If you’re anything like me, garment care instructions which read “handwash only” are to be regarded as more suggestion than hard-and-fast rule.
So, the findings of a study from the American Chemical Society make for somewhat unwelcome news for those already overburdened by laundry*.
The research published in ACS Environmental Science & Technology Water, finds handwashing clothes reduces microplastic pollution and is “environmentally greener”, compared to using a machine.
Previous research has shown microplastics (tiny plastic particles or fibres smaller than 5mm in diameter) are released when clothes are machine-washed. These can end up in wastewater and the environment.
Last year a report on sustainable textiles from the Monash Sustainable Development Institute noted 35% of microplastic ocean pollution comes from washing textiles.
Yet handwashing, which remains common practice in many parts of the world, has received comparatively little research attention, the paper from the American Chemical Society notes.
To investigate, the research team cleaned 15 x 15cm fabric swatches of 100% polyester knit and a 95% polyester/5% spandex blend. They used different methods of hand washing in a stainless steel basin and machine washing in a top-loader. The washing and rinsing liquid was collected, filtered, dried and photographed.
When washed by hand, the polyester fabric released 1,853 microplastic pieces on average. This was far fewer than the 23,723 microplastic pieces released when the same fabric was machine washed.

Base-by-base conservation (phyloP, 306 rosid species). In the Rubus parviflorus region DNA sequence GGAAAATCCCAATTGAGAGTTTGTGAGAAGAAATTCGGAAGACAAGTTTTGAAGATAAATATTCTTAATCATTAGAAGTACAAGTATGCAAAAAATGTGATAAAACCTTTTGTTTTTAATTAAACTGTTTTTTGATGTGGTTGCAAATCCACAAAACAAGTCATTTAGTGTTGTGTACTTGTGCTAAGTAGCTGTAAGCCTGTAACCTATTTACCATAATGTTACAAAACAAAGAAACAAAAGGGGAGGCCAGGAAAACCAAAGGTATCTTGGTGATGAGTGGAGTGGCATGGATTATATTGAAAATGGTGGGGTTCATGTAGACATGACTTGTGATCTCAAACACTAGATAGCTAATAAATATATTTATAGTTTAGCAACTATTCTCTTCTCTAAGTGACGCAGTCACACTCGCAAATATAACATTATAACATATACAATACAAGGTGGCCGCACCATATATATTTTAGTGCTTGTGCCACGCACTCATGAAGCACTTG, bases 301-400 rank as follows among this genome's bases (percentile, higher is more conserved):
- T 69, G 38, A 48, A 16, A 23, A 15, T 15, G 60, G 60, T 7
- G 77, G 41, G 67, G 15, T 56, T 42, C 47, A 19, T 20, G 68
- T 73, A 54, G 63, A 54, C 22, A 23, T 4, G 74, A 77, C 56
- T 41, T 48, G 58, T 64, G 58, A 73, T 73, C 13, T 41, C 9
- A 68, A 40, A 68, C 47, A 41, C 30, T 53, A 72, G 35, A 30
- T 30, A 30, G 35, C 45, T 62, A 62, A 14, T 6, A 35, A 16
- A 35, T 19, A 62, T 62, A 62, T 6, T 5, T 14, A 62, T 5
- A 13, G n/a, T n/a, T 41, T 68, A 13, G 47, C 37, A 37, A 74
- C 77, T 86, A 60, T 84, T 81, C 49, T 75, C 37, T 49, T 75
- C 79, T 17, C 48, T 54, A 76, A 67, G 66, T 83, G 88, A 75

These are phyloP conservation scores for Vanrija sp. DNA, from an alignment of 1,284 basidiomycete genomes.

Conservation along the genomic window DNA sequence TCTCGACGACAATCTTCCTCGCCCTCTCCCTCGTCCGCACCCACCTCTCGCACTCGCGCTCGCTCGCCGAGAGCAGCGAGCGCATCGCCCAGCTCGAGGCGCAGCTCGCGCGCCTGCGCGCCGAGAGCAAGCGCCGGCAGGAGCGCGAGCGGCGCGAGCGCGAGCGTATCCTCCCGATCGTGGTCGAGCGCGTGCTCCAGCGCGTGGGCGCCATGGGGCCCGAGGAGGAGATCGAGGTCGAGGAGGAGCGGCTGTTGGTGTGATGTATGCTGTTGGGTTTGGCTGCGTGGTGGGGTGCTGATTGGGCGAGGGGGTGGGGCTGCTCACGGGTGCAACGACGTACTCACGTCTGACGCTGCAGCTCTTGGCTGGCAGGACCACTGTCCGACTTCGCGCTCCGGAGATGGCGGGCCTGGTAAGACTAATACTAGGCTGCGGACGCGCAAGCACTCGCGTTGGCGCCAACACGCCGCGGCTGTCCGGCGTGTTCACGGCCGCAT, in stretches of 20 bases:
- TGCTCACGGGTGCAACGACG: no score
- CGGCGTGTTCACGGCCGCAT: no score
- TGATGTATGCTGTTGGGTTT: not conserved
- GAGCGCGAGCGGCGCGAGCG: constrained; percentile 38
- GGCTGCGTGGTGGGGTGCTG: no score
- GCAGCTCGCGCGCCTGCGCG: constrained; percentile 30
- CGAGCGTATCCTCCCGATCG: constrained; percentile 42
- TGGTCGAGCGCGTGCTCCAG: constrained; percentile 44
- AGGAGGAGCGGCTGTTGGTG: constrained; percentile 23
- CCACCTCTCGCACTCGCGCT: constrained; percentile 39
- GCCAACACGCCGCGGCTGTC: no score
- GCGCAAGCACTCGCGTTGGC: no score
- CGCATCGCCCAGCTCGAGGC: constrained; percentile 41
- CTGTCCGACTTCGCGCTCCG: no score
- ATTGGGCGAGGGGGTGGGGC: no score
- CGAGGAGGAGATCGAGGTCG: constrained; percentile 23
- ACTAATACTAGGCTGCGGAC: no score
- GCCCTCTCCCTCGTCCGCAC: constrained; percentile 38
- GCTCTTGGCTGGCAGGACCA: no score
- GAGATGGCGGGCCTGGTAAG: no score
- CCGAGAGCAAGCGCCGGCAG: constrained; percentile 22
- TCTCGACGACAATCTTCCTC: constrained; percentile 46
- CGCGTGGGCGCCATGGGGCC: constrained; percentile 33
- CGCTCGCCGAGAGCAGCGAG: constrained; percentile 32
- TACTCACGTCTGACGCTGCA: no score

The size of microplastic fibres released in handwashing was longer on average (258 μm) than machine-washing (155 μm). One micrometre (μm) is equivalent to 0.001 millimetres.
While adding detergent, pre-soaking and using a washboard increased the quantity of microplastics released during handwashing, the amount remained less than using a machine.
The study shows the release of microplastic fibres decreases over sequential wash cycles for both machine and hand washing. In contrast, altering the temperature, detergent type, wash time, and amount of water for handwashing had little impact on microplastic pollution.
The wash up?
Australia’s National Plastics Plan provides for an industry-led phase in of microfibre filters in new residential and commercial washing machines by 2030.
Until then, if you’re not down for handwashing clothes, Vogue UK suggests washing clothes less often might the simplest way for consumers to reduce microplastics pollution.
*Research still shows clothes washing is a gendered task, with women spending twice as much time on household tasks like washing clothes as men (12.8 hours and 6.3 hours respectively according to the latest HILDA survey).
Petra Stock has a degree in environmental engineering and a Masters in Journalism from University of Melbourne. She has previously worked as a climate and energy analyst.
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